188-Year-Old African, Native American Cemetery Established In Flushing
The former Martin’s Field, a final resting place for almost 1,000 African, Native and Caucasian Americans, was officially established as The Olde Towne of Flushing Burial Ground on May 23 in a ceremony that was attended by city Comptroller John Liu, City Councilmember Dan Halloran (R-Whitestone), Assemblymember Rory Lancman (D-Fresh Meadows), Councilmember Peter Koo (R-Flushing) and representatives of Assemblymember Grace Meng (D-Flushing).
The former city Department of Parks and Recreation playground located between 164th and 165th Streets and 45th and 46th Avenues in Flushing was originally a municipal cemetery that dates back to 1822.
On Nov. 18, 2006, with the help of Borough President Helen Marshall, the playground was reclaimed and in December 2009 it was relocated to the northern end of the three and one half acre property. A marble slab providing a brief history of the cemetery along with some of the names of those who are buried was placed in the ground.
“We need to remember that those buried here were affected by slavery and discrimination,” Liu said. “This special place serves as a reminder of our past and how far we’ve come as a nation.”
Also present were community activists from the Olde Towne of Flushing Burial Ground Conservancy, including President Mandingo Tshaka, Vice President Robbie Garrison and Treasurer Eddie Abrams who fought for almost 20 years to reclaim the park from the city and return it to its original status as a cemetery.
The site was blessed by the Sachem of the Matinecock Nation, Sonny Little Fox, who performed a traditional Native American tribute ceremony.
“Today we are gathered here to remember those buried in this final resting place,” Fox said. “I do not believe in color or race, but I believe that we have to love and respect one another.”
The Conservancy feels, however, that the present memorial is not adequate because of the absence of headstones, which has confused some local residents as to the true identity of the former playground.
“This site is still referred to as a park and this has to change,” Tshaka said. “This was an active playground that has been moved to the north of where we are standing. This is now a holy site.”
Tshaka’s concern is over the constant use of the memorial site as a playground where children have been seen riding their bikes across the names of the deceased and a place where neighbors walk their dogs, who urinate on the sacred site.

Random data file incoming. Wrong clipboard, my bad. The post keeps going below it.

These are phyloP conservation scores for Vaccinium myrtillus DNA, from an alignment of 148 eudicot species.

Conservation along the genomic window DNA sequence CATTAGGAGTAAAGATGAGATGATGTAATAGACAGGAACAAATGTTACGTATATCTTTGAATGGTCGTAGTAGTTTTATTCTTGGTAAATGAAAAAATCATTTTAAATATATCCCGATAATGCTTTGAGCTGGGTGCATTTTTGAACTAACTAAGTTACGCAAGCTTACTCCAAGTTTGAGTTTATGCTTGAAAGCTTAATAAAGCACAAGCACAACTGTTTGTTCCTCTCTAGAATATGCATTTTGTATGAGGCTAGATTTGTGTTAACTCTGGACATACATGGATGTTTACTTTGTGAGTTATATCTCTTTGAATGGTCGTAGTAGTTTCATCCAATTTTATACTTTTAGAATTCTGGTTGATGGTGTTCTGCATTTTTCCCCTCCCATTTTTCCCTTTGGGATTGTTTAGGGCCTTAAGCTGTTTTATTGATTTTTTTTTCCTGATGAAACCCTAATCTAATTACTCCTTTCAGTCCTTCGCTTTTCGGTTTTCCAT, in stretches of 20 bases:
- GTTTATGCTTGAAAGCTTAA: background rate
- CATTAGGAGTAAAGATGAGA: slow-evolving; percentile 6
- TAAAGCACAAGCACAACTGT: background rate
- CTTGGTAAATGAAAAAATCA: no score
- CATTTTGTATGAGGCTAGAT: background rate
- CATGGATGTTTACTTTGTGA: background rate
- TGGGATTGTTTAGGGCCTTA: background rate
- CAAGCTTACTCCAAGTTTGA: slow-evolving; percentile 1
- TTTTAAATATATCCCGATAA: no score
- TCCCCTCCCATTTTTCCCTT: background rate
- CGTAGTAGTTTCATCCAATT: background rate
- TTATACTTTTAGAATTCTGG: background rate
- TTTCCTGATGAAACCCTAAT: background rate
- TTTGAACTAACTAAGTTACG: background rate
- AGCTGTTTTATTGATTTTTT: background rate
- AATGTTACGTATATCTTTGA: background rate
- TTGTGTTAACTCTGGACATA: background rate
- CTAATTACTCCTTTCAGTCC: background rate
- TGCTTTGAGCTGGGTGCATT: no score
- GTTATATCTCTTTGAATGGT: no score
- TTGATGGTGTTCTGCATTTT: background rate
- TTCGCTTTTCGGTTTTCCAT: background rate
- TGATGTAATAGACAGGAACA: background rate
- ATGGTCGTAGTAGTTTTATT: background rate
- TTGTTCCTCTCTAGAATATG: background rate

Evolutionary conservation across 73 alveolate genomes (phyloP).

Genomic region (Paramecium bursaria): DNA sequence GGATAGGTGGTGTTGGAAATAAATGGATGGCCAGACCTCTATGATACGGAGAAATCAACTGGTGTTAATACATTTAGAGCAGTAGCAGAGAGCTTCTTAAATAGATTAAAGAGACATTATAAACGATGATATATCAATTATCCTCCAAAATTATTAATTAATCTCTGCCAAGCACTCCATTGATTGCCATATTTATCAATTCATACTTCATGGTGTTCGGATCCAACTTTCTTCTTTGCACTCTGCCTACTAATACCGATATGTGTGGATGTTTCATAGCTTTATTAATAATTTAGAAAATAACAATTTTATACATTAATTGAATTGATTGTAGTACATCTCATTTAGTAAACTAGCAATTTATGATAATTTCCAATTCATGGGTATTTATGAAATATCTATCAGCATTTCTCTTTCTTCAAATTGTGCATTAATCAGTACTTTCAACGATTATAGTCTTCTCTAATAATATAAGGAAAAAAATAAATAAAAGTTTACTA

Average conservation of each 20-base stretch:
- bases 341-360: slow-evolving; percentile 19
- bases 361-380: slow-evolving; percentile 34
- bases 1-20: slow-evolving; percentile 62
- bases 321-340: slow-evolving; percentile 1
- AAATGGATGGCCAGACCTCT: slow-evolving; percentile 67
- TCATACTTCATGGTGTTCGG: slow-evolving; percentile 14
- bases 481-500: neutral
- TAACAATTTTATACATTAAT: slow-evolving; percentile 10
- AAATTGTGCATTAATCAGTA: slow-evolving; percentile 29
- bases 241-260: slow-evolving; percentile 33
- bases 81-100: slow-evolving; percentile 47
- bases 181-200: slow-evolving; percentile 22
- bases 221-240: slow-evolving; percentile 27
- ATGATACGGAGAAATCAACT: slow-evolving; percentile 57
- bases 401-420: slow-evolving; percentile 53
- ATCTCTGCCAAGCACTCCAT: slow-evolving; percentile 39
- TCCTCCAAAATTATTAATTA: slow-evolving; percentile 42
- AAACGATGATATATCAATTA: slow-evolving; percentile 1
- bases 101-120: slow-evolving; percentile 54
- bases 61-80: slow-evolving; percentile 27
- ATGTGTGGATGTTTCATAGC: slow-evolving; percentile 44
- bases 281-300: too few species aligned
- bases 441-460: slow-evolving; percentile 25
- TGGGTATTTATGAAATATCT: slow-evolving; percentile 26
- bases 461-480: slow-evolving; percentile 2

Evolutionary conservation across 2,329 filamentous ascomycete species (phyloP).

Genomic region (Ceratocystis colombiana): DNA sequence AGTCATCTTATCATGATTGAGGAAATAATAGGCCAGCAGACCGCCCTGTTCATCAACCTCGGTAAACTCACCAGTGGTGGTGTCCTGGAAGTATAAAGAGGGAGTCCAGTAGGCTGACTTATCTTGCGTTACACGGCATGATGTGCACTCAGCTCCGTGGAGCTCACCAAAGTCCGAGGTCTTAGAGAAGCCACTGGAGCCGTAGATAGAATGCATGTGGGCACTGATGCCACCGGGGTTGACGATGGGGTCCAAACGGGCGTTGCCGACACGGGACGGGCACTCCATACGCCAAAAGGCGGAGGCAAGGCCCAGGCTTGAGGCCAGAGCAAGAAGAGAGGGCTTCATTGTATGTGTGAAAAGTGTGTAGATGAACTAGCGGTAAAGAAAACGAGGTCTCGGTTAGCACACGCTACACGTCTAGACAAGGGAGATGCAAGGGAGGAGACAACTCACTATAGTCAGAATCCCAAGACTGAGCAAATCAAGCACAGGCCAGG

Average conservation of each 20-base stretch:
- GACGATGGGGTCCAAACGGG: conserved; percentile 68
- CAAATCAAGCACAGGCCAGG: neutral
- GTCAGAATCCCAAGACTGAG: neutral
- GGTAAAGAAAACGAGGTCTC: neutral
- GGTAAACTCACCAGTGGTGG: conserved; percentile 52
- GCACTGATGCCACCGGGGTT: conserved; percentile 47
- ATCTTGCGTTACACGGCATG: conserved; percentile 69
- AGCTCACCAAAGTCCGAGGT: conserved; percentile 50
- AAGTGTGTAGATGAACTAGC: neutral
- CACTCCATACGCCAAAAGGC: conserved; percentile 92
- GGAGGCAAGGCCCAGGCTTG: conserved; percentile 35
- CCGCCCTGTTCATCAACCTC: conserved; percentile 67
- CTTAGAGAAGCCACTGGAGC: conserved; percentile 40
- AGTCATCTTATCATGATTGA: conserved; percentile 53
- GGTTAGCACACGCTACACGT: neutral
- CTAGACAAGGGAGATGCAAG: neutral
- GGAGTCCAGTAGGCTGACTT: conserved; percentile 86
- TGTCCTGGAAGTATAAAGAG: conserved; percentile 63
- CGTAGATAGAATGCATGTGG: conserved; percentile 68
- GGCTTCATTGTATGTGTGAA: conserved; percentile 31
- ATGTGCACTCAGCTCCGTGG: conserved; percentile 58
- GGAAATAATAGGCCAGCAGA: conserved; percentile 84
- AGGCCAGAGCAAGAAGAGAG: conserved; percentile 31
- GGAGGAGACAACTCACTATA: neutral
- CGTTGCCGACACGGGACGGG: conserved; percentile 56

“You can hear the people buried crying out to us for justice,” Garrison said. “The current monument does not respect our dead.”
The land was initially a burial site for victims of plagues such as smallpox, cholera and yellow fever. From 1822 until the 1870s neighborhoods in Queens were greatly affected by these illnesses until a centralized water system was introduced. Purchased by the Town of Flushing in 1840, the site is home to approximately 800 to 1,000 individuals buried over several decades, the majority of whom were African-Americans and Native Americans. There were also a number of poor whites who, along with wealthier residents, died during the cholera and smallpox epidemics in 1840, 1844, 1857 and 1867, buried as well. Their bodies were considered too contaminated for a proper churchyard burial. Half of those buried are children five years old or younger.
“The African Americans who worked the fields of Flushing as slaves from Francis Lewis’ farm to the farm that once stood in this spot worked hard and wanted to make a difference and want us to remember what they went through,” Halloran said.
According to Tshaka, the plots were indiscriminately arranged, often, unmarked and as shallow as six inches below the surface. The last burial was in 1898, the year of the city’s consolidation.
In 1914, the site was handed over to the city Dept. of Parks and Recreation. In 1931, it was renamed Martin’s Field in honor of tree conservationist Everett P. Martin. In 1936, a playground was built on the site as a government-funded Works Progress Administration (WPA) project. In the 1940s a comfort station, wading pool and sand pit were added. According to an article from the defunct Long Island Press dated June 10, 1936, it was reported that “neighbors saw workmen pulling bones out of the ground”, and that workmen from the WPA “came upon bones galore”.
Pennies were also discovered inside the eye sockets of retrieved skulls. Placing pennies on the eyes of the dead is an African burial tradition, explained Abrams.
The future goal is for the city Dept. of Parks and Recreation to install an obelisk and four small headstones in the three and one half acre park that will replace the original tombstones that were removed by the WPA in the 1930s. The tombs would serve as an everlasting reminder that the land is indeed a cemetery.
“This land is a cemetery and will always be a cemetery,” Garrison said.
The original tombstones were those of Willie, son of Alfred and Fanny Curry who died at four years of age in 1874 and George H. Bunn, who died Jan. 13, 1887 at the age of 17 and Alfred E. Bunn who died at three years of age on Apr. 7, 1876. The final tombstone belonged to the grave of James Bunn, who died on Aug. 3, 1890 at the age of 53. All tombstones were made of marble and listed as being in good condition in an Oct. 10, 1919 survey conducted by the Queens Topographical Bureau that listed the land as the “Colored Cemetery of Flushing”.
Jay Williams a 78-year-old Flushing resident is a descendent of the Bunn Family. “My mother was a Bunn and a member of the Shinecock tribe,” Williams remembered.
Williams said that he was happy that the site has finally been established as a cemetery, but feels that the headstones are necessary.
“It’s a start,” Williams said. “I hope any future memorial recognizes what happened here.”
“We will continue with the struggle to preserve this holy site,” Liu said.